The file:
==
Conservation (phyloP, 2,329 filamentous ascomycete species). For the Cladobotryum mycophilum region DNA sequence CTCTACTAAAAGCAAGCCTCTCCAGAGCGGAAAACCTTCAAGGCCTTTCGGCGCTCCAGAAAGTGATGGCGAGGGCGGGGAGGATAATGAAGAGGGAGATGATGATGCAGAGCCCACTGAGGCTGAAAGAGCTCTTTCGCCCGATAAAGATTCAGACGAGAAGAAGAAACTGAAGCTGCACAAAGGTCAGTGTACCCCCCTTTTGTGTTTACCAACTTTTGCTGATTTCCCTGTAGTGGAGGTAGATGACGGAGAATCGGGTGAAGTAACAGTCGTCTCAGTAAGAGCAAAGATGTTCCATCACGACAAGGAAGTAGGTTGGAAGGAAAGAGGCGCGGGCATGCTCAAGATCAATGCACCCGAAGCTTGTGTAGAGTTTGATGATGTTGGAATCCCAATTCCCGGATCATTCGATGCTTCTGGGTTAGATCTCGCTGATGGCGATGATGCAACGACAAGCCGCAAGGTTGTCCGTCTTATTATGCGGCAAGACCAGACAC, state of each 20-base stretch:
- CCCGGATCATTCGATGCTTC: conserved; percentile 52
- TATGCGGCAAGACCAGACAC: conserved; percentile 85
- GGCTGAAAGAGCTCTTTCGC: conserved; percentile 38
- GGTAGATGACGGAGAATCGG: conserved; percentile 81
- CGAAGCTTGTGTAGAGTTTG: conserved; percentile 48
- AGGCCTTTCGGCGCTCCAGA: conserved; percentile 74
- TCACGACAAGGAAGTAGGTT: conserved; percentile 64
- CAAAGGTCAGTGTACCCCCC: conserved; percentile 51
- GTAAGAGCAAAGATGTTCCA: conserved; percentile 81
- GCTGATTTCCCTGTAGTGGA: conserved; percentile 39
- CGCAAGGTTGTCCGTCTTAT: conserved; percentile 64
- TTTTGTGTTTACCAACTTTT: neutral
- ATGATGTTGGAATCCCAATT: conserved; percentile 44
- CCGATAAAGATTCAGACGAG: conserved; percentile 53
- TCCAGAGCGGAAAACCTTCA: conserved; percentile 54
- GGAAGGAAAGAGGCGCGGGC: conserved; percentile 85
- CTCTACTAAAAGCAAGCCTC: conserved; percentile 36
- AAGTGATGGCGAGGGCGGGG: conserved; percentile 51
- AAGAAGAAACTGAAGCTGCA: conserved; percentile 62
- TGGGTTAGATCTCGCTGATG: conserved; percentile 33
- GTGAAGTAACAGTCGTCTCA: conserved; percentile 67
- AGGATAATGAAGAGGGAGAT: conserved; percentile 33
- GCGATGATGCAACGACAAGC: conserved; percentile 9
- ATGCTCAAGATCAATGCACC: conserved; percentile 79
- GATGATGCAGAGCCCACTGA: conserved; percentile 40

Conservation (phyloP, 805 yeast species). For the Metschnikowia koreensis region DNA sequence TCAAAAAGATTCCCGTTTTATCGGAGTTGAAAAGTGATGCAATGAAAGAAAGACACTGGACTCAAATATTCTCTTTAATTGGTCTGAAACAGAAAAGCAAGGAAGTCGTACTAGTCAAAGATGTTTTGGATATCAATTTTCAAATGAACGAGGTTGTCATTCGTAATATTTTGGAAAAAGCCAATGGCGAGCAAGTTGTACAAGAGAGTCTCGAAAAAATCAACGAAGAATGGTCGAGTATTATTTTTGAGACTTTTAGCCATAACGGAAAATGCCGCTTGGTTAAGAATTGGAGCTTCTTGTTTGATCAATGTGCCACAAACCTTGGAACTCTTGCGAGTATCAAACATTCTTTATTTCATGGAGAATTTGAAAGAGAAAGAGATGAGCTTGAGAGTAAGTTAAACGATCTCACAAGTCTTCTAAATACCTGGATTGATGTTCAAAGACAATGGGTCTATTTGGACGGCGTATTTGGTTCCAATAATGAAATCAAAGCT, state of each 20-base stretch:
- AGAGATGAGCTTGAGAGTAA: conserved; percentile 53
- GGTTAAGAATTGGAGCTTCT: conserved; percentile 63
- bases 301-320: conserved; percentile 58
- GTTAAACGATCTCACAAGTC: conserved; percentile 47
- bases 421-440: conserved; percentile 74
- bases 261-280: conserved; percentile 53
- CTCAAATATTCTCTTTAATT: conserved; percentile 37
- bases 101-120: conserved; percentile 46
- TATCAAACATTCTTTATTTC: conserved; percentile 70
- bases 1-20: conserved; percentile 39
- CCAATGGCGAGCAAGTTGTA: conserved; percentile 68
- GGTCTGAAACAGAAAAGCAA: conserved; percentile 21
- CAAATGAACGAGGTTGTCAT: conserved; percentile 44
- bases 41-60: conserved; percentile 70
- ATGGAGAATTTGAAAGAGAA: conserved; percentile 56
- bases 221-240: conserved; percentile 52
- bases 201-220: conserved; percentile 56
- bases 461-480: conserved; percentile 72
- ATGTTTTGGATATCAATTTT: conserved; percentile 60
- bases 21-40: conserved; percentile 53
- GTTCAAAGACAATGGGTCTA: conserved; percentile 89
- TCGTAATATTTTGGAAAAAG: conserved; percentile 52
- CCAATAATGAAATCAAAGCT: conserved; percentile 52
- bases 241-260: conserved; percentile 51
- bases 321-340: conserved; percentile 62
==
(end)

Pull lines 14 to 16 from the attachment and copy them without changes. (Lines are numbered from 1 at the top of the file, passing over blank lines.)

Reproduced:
- ATGATGTTGGAATCCCAATT: conserved; percentile 44
- CCGATAAAGATTCAGACGAG: conserved; percentile 53
- TCCAGAGCGGAAAACCTTCA: conserved; percentile 54